Teen Health Warning: Vaping Can Lead to Buying a KIA

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Vaping Car Salesman Pitching a Prospective CarBuyer on a KIA Covered with Pro-Vaping Bumper Stickers

 

Baltimore MD – In our experience, live auto news reports are crossing over to influence other industries more than ever. While cross-marketing synergies (which often make sense) are most often to blame, every once in a while there’s an overlap that we never saw coming, in an industry we wouldn’t have expected, which throws us for a loop. A near-perfect example might be a report which emerged this week from Johns Hopkins Medicine. The introduction to the press release reads as follows:

“The vascular dangers posed by vaping are well documented. With deceptive marketing campaigns targeting young consumers, and presenting e-cigarettes as a safer and less intrusive alternative to traditional smoking, an increasing number of teenagers and young adults (who might have never smoked otherwise) are exposing themselves to those documented risks.” 

“Primary risks include the accelerated stiffening and constriction of blood vessels, reducing oxygen flow. Secondary concerns, of course, relate to overall cardiovascular health as a result of the primary. And yet, medical experts are discovering new and frightening tertiary risks each and every day.”

Of course, most of us are well aware of the publicized risks associated with vaping, thanks to the countless campaigns which exist for that sole purpose. Over the last decade, the popularity of vaping has increased exponentially. In 2011, for example, only 1.5% of American high school students took part in the harmful activity. By 2017, that number had increased to 11.7%. In 2019, that rate continues to grow.

But the Johns Hopkins study reveals that the combination of (i) increased usage, and (ii) new risks demand increased urgency. As the study’s lead researcher, Dr. Andrew Martin believes that an ever-growing number of young Americans are more likely to…purchase a Kia.

“Decline in cardiovascular health creates a wide array of harmful side-effects,” explains Martin in the press release. “And while many reports have focused on those of a physical nature, it’s important to understand those of a mental nature, as well. Reduced oxygen flow can impair mental acuities, leading to less-efficient thought processes and compromised decision making. In turn, we began working with independent market researchers to determine areas where poor decision making, on lifestyle and consumer levels, were quantifiable. Enter Korean automaker Kia who, despite a challenging marketplace, manages to report increased sales each quarter, while other automakers struggle. Those increases, of course, are credited to consumers between the ages of 18-30 (the exact same group that is driving up vaping numbers). And while some might attempt to rationalize such increases as a testament to Kia’s value proposition, let’s be honest. It’s f*cking Kia. Thus, it’s logical conjecture that vaping may play a role in the uptick in Kia sales.”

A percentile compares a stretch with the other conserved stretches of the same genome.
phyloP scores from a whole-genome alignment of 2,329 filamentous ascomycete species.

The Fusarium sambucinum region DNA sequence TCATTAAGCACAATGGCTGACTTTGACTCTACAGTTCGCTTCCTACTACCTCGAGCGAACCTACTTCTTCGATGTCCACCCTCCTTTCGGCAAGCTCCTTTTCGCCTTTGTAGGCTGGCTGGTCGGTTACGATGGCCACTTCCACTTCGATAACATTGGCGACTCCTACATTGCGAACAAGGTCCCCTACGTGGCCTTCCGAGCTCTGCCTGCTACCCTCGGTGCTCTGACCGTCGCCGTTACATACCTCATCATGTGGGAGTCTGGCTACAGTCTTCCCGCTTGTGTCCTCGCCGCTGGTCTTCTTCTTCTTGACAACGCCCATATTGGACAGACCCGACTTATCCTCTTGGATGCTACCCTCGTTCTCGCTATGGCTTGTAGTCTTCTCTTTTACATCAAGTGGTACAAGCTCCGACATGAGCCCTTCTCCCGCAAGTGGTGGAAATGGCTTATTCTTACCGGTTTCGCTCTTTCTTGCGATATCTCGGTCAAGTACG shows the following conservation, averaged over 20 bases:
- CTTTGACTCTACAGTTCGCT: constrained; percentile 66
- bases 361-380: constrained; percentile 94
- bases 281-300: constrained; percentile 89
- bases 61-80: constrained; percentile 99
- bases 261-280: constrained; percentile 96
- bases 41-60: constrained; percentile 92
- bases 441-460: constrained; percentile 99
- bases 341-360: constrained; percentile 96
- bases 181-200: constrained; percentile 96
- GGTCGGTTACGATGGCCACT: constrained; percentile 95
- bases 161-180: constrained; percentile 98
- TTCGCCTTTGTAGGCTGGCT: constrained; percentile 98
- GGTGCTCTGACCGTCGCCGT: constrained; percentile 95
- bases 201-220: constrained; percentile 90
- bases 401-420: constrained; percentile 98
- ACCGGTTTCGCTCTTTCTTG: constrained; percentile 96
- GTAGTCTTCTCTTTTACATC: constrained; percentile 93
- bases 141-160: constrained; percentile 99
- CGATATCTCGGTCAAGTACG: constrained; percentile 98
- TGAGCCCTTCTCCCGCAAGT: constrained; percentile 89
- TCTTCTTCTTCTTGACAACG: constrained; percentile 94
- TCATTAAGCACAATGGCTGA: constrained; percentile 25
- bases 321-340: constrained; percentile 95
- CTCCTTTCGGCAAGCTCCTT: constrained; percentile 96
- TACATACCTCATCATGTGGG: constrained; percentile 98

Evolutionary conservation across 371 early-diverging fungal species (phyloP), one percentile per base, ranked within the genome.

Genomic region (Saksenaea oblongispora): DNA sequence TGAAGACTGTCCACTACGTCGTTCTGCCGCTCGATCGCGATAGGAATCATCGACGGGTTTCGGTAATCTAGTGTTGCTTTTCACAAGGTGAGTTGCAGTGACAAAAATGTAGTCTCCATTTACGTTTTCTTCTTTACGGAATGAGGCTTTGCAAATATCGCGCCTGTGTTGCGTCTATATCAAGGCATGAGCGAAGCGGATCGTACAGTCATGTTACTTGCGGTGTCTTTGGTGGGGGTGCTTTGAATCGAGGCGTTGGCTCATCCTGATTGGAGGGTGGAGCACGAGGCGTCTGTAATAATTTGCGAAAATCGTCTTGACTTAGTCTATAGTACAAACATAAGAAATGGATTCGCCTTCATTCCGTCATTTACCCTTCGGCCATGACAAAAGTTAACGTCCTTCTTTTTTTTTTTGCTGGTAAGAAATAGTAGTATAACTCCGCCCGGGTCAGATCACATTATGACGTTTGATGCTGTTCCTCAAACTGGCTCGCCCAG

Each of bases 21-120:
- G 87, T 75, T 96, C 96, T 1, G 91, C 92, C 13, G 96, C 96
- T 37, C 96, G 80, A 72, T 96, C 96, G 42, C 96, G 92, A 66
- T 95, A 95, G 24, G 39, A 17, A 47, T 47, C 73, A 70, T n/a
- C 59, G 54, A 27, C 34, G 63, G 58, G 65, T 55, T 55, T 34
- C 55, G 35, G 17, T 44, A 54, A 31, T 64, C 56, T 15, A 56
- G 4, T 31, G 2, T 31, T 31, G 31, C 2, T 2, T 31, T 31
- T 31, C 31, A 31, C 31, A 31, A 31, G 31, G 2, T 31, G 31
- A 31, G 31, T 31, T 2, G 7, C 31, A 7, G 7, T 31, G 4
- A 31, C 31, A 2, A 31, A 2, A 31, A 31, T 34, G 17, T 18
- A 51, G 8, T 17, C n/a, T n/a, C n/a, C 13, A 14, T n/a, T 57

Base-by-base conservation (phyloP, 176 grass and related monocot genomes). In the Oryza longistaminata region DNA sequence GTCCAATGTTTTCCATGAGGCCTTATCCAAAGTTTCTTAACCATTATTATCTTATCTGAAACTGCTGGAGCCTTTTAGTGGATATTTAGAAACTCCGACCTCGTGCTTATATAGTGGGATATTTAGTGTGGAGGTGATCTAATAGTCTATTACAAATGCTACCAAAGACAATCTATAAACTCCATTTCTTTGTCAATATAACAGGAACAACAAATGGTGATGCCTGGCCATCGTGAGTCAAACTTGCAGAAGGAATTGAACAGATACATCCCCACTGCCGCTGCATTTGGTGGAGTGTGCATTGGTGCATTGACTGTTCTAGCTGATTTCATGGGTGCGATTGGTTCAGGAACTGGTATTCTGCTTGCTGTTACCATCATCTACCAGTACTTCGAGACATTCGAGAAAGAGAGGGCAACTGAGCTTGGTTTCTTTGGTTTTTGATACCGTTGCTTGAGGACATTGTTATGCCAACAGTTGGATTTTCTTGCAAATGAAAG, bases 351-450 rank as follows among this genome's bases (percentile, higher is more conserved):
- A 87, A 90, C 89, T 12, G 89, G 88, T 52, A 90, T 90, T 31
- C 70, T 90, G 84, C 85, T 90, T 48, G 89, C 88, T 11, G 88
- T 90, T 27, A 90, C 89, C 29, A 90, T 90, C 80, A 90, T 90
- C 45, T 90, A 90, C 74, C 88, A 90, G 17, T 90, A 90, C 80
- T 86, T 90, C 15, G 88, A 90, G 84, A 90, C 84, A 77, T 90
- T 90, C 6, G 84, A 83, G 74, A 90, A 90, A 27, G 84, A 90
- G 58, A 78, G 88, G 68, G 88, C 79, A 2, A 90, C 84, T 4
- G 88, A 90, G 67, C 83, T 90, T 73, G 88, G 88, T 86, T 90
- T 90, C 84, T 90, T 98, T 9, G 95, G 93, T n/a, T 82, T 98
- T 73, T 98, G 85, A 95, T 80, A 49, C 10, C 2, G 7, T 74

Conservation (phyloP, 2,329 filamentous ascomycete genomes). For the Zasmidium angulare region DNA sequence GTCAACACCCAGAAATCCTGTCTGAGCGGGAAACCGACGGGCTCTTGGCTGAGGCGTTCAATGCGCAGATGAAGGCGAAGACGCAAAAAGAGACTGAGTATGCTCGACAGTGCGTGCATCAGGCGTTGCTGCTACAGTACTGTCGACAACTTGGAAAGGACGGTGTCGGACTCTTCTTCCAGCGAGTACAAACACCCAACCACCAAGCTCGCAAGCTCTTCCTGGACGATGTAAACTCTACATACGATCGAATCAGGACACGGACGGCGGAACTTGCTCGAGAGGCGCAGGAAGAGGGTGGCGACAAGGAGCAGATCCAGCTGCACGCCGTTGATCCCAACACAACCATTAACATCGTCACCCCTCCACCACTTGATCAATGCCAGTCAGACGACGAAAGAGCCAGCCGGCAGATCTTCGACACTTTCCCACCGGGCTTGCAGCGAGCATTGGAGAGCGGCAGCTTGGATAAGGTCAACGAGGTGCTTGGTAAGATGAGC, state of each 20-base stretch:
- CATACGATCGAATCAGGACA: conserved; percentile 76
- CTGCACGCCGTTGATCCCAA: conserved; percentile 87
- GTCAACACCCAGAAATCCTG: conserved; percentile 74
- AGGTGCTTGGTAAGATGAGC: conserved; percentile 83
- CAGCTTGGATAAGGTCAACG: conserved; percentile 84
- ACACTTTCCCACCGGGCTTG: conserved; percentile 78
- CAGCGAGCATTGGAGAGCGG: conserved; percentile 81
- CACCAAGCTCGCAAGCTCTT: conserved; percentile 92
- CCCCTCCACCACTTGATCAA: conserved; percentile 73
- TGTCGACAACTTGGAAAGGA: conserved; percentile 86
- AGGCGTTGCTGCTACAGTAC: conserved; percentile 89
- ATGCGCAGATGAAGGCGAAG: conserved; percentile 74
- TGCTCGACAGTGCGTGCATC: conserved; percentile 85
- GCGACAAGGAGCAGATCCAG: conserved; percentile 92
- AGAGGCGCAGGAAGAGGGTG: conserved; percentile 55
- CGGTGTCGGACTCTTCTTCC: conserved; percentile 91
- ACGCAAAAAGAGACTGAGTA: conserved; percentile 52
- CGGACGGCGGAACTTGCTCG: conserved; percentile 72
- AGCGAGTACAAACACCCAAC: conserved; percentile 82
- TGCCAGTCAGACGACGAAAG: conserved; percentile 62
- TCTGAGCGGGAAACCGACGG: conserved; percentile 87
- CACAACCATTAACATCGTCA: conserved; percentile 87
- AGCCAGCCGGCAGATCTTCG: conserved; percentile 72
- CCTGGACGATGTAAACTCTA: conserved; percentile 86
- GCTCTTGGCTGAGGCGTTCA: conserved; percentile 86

Kayla (20) and Kelsea (19) discuss their love of the new Kia Telluride, in a cloud of cucumber and cotton candy.

As the father of an almost fourteen-year-old, I’d be lying if I didn’t admit to being just as concerned as the rest of you. If there are two things that I didn’t raise my child to do, it’s (i) smoke and (ii) buy a subpar Korean vehicle. It’s frightening to think that those two threats are now so inexorably intertwined.

So, please…talk to your kids about Korean auto-making. And while you’re at it, be sure to discuss the dangers of vaping. If you don’t, you might end up footing the bill for a Sportage that you co-signed for…because…well, because your kid is dead.

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